Alby and Newt appear from the Homestead. Seeing them reminds Thomas of Ben. He asks Chuck what the Changing is. Chuck is unsure but says that he knows that after one is stung by a Griever they are different. Thomas pushes him for more information but Chuck shushes him.
The elevator arrives as Alby and Newt push their way to the front of the crowd. They open the doors and Alby looks inside. “No way”, he murmurs.
There is confusion and hysterics around the elevator. The other boys inquire what is wrong. Alby turns to Thomas and asks him pointedly what is going on. Thomas is dumbfounded, and scared. How should he know? The crowd continues to ask Alby what is happening. Newt steps forward and announces, “It’s a girl.”
The crowd reacts with confusion and excitement. One boy calls dibs on the girl. Others ask how old she is. Newt shushes them. “I think she’s dead.”
Some of the boys gather vine so that Alby and Newt can lower themselves down and retrieve the girl’s body. One of the boys holding the vine is Gally. Thomas watches him closely. His eyes are suddenly fixed with a dark fascination. Thomas is more afraid of him then than before.
The girl’s body is lifted out of the Box and brought to a large stone in the courtyard. The crowd quickly surges around her. Alby and Newt follow and cut through the other boys. Alby calls Thomas over. Thomas feels strange, even guilty, though he doesn’t know why. He hasn’t done anything wrong, has he? The girl has dark black hair and very pale skin. She is beautiful, for a dead girl, thinks Thomas. Alby asks if Thomas knows her. Thomas says he does not, though Alby asks him again.
Thomas begins to doubt himself. Did he have something to do with this? Did he know this girl before? Before he can even ponder these questions the girl sits up, scaring everyone around her. Her blue eyes open and dart back and forth as she takes deep breaths. She mutters something indecipherable then utters one clear sentence: “Everything is going to change.” Her eyes roll back in her head and she falls over, but her right fist stays up, pointed up at the sky. In it, she clutches a piece of paper. Newt manages to get it out of her hand and spreads it out on the ground to read. Scrawled in thick black letters they can read the following words: She’s the last one. Ever.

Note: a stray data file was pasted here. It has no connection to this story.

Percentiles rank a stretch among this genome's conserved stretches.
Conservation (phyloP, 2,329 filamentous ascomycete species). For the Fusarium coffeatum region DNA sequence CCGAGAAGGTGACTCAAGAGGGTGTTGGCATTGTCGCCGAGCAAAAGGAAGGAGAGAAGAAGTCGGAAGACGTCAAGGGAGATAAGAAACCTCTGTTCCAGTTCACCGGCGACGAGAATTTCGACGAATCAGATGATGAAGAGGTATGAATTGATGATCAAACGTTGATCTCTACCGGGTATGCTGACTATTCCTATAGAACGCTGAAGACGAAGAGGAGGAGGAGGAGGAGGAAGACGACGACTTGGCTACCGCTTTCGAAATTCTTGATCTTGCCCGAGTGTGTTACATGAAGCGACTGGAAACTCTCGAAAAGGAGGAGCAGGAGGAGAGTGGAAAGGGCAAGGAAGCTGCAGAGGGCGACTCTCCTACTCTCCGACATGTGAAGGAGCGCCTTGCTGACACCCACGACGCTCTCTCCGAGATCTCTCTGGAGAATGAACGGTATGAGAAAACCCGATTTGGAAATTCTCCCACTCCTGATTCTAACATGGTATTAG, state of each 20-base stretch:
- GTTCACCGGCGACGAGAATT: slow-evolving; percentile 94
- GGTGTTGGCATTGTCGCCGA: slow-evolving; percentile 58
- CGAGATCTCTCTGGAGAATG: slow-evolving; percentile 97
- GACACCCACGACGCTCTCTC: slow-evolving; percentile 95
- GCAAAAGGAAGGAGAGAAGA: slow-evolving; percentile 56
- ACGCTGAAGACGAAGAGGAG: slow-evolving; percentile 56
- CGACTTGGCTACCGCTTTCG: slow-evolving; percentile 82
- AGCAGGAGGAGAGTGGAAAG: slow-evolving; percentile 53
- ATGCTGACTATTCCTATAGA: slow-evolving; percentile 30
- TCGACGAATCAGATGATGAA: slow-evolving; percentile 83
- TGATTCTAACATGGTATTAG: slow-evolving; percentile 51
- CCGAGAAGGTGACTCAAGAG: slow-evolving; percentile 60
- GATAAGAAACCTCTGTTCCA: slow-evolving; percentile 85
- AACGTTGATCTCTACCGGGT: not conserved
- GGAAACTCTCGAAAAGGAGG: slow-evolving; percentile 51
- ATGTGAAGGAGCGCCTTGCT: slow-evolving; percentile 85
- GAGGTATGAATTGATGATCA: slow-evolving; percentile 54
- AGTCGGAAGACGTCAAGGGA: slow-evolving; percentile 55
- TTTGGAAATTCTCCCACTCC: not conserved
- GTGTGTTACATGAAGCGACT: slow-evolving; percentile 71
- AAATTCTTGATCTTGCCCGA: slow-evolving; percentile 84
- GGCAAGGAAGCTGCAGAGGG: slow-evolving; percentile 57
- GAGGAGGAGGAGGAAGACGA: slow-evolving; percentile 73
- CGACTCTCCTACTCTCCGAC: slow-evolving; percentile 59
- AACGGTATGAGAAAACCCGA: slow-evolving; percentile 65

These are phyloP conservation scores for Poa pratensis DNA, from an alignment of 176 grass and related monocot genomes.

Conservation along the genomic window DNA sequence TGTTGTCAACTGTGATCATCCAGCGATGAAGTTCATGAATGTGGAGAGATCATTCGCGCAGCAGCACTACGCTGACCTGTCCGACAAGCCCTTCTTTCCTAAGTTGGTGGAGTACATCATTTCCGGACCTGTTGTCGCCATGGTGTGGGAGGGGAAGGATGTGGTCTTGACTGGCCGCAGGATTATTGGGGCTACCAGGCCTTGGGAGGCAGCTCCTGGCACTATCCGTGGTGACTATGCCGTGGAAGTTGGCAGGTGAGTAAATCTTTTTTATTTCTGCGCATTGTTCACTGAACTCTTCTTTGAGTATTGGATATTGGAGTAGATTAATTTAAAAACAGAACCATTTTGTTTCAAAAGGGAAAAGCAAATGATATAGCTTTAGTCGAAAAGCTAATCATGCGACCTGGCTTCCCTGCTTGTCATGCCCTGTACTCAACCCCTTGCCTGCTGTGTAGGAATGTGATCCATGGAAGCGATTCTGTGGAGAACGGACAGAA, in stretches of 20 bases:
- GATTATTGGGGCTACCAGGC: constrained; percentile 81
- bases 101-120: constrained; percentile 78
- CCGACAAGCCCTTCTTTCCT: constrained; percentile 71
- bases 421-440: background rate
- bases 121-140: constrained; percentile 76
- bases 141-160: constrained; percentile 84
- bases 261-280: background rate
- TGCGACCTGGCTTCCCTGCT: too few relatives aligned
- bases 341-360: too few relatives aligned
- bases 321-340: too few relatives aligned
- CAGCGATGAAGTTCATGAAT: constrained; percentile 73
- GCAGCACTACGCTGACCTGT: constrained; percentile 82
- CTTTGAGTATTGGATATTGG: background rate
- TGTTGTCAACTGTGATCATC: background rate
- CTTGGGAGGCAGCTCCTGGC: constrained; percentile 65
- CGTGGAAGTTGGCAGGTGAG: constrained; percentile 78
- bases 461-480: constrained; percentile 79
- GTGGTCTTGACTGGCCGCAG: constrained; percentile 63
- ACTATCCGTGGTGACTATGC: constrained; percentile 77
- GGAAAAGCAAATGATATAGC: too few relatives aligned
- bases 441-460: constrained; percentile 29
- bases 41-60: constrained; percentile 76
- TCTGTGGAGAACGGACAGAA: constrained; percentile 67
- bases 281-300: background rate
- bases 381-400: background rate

A thick silence hung over the Gladers. Alby calls out for Med-jacks, the medical personnel of the Glade. Med-jacks. Thomas is sure he has heard the word before but is quickly knocked aside by two boys who come through to examine the girl. One of them, the shorter one, Clint, begins feeling for a pulse and listening for a heartbeat. The others boys joke around. “Who said Clint had first shot at her?” Thomas cannot believe they are joking at a time like this. Clint announces that the girl seems stable but has a slow hearbeat. He and the other Med-jack, Jeff, take her to the Homestead.
Alby orders them to place her in the room next to Ben’s. He warns the other boys that if one of them even touches her that boy will spend the night in the Maze with the Grievers. Thomas is impressed to hear this. It is the first thing Alby has ever said that he was glad to hear.
As the girl is taken away by the Med-jacks, Thomas is sure that she and he are connected somehow. He is sure he must become a Runner, but isn’t sure why. Alby and Newt ask Thomas about the girl again. He states again that he does not know her, but Alby and Newt are suspicious, as are the other boys. Alby tells Newt to call a Gathering. As they depart, Thomas asks Chuck what a Gathering is. Chuck tells him that a Gathering is a meeting held by the Keepers when something strange or terrible happens.